Perennial Weeds You May See
Perennial weeds are continually a problem in almond orchards and management practices should be geared to preventing
their establishment in the rows or row middles of the orchard. Below are some of the common perennials in California
Use the late-spring weed survey
record your weed observations in order to make weed management
decisions. Keep these records so that you can track weed population
information from year to year to better understand ongoing
weed control problems such as resistance.
Names link to more information on identification and biology.
Click on photos to enlarge
(Cynodon dactylon): Grass family; perennial; first leaves
with somewhat rough surface; ligule surrounded by ring of hairs
with tuft of long hairs on either side; auricles absent; stem
flat, wiry, and without hairs.
(Sorghum halepense): Grass family; perennial; persists and spreads via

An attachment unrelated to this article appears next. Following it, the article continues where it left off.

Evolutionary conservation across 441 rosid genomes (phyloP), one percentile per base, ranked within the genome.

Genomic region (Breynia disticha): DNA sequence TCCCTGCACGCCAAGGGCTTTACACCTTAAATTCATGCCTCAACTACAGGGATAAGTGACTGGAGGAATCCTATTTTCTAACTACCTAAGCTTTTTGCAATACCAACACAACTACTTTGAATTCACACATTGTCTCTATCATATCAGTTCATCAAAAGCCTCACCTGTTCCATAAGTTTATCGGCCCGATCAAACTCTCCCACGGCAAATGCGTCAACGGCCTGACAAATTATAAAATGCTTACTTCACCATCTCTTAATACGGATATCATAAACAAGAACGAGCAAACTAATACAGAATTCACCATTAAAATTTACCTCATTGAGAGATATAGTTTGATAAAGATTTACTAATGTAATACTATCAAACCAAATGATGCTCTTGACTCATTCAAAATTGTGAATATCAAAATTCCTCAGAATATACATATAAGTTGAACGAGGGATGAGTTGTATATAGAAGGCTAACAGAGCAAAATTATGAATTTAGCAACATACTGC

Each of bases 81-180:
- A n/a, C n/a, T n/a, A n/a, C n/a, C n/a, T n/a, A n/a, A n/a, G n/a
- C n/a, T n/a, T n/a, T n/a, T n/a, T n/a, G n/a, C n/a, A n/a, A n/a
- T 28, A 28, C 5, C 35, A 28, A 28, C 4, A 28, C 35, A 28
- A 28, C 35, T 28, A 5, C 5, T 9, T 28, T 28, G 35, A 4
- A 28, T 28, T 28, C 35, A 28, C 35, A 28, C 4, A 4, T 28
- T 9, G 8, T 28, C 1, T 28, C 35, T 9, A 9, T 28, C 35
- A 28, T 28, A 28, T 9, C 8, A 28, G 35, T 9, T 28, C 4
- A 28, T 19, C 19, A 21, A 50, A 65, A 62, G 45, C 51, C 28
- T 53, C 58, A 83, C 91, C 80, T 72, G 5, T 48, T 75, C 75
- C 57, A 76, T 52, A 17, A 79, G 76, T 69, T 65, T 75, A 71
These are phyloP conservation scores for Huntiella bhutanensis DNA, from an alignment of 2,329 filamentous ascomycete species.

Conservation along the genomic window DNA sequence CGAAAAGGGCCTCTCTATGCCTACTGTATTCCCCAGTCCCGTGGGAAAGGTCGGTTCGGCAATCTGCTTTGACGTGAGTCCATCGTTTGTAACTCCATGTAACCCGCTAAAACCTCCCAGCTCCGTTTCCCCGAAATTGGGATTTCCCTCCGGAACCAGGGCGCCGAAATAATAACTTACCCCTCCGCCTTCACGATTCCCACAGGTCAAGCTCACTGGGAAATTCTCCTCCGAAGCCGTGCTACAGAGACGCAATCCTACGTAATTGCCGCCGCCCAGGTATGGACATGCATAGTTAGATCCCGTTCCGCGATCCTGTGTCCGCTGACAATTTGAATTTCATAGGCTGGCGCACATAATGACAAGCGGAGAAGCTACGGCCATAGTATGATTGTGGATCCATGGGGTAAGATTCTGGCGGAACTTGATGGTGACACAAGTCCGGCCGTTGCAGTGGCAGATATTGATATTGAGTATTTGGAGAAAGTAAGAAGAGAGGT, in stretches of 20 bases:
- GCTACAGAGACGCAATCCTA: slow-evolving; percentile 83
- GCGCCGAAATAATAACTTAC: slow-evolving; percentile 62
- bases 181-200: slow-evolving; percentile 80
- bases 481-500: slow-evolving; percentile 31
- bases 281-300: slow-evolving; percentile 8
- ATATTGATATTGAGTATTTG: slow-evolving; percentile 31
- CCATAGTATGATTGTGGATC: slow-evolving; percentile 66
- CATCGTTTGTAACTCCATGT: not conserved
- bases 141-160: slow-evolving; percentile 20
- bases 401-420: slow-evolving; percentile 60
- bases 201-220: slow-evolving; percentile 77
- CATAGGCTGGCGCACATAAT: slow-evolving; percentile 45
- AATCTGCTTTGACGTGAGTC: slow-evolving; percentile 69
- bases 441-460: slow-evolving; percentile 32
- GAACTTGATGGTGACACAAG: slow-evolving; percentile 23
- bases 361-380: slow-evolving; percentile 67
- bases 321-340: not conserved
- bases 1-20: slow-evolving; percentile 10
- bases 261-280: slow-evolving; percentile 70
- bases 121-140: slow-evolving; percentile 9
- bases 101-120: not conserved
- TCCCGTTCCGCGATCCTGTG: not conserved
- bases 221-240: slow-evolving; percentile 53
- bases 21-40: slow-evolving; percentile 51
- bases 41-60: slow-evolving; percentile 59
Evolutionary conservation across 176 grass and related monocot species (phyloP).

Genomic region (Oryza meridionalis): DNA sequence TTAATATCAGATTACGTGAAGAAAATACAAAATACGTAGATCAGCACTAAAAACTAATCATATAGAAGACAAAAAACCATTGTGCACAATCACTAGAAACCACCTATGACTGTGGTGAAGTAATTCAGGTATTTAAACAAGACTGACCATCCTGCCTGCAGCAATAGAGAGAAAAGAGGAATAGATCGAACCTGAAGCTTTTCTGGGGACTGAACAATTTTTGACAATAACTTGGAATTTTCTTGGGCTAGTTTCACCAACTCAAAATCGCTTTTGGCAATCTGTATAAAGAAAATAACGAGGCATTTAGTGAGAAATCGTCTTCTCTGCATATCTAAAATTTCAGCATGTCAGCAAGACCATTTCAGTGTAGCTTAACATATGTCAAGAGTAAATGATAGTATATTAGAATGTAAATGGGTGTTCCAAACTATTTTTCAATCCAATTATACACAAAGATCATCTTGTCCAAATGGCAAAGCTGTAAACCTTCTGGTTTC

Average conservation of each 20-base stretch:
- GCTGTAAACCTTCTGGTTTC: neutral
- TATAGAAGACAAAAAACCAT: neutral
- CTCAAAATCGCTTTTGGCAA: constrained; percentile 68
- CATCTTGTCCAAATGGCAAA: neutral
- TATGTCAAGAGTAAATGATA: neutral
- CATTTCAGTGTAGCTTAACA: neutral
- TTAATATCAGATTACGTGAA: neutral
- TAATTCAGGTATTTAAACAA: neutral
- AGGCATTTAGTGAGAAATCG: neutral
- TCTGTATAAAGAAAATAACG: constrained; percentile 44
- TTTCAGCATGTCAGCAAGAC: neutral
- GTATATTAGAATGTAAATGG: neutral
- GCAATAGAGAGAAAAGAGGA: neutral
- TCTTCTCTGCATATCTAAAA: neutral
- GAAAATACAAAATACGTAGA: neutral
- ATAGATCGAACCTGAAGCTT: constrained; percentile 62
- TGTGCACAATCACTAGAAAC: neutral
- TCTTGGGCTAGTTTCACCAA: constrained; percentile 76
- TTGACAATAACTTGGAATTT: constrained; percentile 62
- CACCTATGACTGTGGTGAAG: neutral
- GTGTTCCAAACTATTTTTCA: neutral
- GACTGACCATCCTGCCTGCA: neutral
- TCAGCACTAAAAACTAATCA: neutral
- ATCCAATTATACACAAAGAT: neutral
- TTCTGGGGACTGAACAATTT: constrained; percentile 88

underground stems (rhizomes), which are thick, fleshy, and segmented; roots and
shoots can rise from each rhizome segment; leaves have a prominent whitish midvein.
(Paspalum dilatatum): Grass family; perennial; first
leaves rolled in bud; ligule membranous and tall, with bluntly
pointed or rounded tip; long, silky hairs at collar; no auricles;
sheaths flattened with prominent midrib; first leaf sheaths
| No photo available.
(Cyperus spp.): Sedge family; perennial; first leaves
inconspicuous and grasslike; grow mainly from tubers or "nutlets"
formed on rhizomes, mostly in upper foot of soil; in cross section,
leaves V-shaped, arranged in sets of three at base, and stems
(Trifolium spp.): Pea family; perennial; seed leaves spatulate, smooth;
blades taper into petiole; first leaf simple, truncated at base,
round to broadly oval; later leaves with 3 leaflets per leaf,
smooth, alternate, lower surface gray green, upper surface green;
usually light green splotch near base of each leaflet.